That is just one example for how perspective could scale. There are other possibilities which might result in a different outcome (imagining that the relationship is continuous like the Ancient Greeks did, for example), but since there is no available research on the maximums of perspective theory, we are not permitted to say how distant bodies will appear to the observer.
But we're not talking about that small of a relationship. 1 mile compared to 30 feet isn't what's being discussed. The moon can be seen from two people more than 5,000 miles apart. If the moon were 3,000 miles up, why would they not see vastly different views of the moon? For your Rubiks cube, a more accurate statement is if the cube was 1 mile up, would people in the corners of a 1 mile square room see different sides? Watching a plane flyover suggests they would. Why would the moon be different at the same distance ratio? Not to mention what does the vanishing point have to do with this?

The distance ratios you are proposing DO however fit much closer to the numbers proposed by RE. The moon is 238,857 miles away. The longest distance between two observers who should be able to see it is approx. 12,000 miles. That's roughly a viewing difference of 3 degrees. Not even comparable to the FE hypothesis.

Again, we have no idea how perspective works at larger scales. One could easily claim that perspective scales repressively and slows down to an increasingly infinitesimal pace with increased distance, and that theory would be just as accurate as the theories of the Ancient Greeks who have neglected to provide evidence for the maximums of perspective theory.

Offline Blart

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Re: The Moon
« Reply #16 on: August 08, 2017, 02:24:17 PM »
The size of the Moon can be fairly well guestamated by a layman by the size of its craters.
Any mpacts big enough to move it 'Would have moved it' or deformed it so we know by looking at the Moons craters and the craters "Blast radius" the rough size of it.
You have a formula for all that?  What do you "guestimate" the diameter to be?

A Guestamation of the Moons size going by Crater size and Blast radius (Which is still there) and Shadows cast from Craters brings the Moon close to 3500Km in diameter. This Guestamation puts its distance from us at around 390,000- 410,000 Kms away from us. using discrepancy...  Whats your best guess at its distance?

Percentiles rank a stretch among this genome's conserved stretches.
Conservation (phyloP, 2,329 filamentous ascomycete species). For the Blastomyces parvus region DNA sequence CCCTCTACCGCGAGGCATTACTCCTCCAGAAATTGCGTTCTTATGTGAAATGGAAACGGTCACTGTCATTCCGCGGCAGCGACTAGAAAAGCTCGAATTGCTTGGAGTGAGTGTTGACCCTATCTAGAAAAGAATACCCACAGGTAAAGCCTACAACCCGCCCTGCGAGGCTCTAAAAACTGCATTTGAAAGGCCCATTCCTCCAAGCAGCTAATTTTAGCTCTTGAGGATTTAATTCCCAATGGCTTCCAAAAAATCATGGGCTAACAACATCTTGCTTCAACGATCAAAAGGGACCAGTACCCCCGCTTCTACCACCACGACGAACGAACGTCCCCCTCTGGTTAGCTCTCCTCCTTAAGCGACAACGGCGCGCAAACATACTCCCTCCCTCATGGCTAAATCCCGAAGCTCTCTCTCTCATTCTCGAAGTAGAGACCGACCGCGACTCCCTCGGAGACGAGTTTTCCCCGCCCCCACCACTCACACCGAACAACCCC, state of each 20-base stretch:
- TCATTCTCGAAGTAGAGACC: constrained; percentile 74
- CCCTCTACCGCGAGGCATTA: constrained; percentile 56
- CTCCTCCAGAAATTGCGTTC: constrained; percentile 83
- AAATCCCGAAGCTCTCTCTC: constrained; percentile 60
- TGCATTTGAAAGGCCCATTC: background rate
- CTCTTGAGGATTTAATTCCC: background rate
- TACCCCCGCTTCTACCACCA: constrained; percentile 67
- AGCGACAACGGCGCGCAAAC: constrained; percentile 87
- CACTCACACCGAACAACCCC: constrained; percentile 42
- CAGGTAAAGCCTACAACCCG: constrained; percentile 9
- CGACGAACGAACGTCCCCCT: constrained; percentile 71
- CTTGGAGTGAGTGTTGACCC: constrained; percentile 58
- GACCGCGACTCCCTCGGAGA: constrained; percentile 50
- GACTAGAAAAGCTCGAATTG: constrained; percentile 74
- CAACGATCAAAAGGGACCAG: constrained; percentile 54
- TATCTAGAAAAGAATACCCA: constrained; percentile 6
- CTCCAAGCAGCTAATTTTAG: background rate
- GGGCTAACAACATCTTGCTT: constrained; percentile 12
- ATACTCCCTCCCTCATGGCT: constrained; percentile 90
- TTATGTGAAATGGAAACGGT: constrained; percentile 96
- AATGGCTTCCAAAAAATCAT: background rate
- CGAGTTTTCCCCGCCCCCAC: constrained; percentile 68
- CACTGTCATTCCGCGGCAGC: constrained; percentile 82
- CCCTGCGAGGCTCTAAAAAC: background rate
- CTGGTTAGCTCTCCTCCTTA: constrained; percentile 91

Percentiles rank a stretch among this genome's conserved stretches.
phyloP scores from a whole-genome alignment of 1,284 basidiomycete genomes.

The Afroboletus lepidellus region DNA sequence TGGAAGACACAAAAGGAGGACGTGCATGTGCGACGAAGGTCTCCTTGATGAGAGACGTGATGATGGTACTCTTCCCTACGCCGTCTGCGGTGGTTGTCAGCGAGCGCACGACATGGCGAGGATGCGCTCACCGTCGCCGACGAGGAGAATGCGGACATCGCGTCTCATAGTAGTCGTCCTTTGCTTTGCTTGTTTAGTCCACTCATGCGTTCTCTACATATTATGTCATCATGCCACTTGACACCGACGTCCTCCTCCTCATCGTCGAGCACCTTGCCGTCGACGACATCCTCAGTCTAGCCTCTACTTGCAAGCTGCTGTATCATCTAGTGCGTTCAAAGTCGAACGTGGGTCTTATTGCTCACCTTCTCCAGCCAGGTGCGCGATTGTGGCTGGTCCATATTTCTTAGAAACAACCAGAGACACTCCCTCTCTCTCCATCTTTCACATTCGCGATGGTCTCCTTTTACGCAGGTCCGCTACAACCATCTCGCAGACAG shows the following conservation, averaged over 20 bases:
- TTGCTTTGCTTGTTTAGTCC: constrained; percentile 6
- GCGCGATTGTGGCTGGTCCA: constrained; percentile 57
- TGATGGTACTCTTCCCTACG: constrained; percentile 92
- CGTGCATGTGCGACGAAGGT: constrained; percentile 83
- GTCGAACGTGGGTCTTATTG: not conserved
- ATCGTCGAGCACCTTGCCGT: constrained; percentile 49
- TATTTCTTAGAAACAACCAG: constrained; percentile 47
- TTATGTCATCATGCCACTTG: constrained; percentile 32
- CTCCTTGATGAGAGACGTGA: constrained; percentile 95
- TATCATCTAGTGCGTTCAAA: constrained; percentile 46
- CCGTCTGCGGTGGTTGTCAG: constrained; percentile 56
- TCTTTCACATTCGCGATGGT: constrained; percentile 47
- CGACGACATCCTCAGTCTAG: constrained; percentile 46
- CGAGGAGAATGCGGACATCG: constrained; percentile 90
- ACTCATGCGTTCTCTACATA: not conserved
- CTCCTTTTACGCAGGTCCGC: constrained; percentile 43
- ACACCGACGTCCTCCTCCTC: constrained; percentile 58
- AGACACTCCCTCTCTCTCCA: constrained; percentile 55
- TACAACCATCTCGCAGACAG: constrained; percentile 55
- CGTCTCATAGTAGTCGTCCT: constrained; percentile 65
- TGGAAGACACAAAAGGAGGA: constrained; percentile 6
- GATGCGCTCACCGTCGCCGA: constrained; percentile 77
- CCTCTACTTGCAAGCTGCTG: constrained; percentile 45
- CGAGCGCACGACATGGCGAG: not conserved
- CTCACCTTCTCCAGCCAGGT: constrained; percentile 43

« Last Edit: August 08, 2017, 02:40:57 PM by Blart »

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Offline Romuotik

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Re: The Moon
« Reply #17 on: August 14, 2017, 08:49:31 PM »
When the Moon is over the Equator on FE
How is it that peope in both hemispheres see the same face of the moon and in fact everyone including people in a position that the moon is travelling to see the same face as the moon as people that observe the moon as it has past over head.

All those people at the same time see the same face of the moon. How does FE explain this.
Thanks.

The answer to this question is simple.
Because the moon above us is not next to us
When something is above us, we see nothing but one face. But if we move as he moves, and his position is nearby, we will see many aspects to him.
The truth is that the moon is above us and not next to us
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Offline Hmmm

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Re: The Moon
« Reply #18 on: August 17, 2017, 12:06:12 AM »

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Offline TomInAustin

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Re: The Moon
« Reply #19 on: August 17, 2017, 07:08:04 PM »
That was merely an example of possibility, not an actual figure. There is a lack of research on the maximums of perspective theory and it is quite possible that it may scale or operate differently than the scenario I invented on the spot.

Here is proof you are wrong.  Assume 3 people standing on a line where the center is roughly under "your" 3000-mile high moon that's 32 miles in diameter.   I made my line 2627 miles as that was a random drag across the USA in Google Earth (but that's not relevant)  This diagram proves that someone on each end and one in the middle would see 3 totally different views of the moon.  Since we know that's not possible we know the moon is not 3000 miles high.
The distance from New York to Paris is unknown.

I do not have the bandwidth to maintain a conversation with you.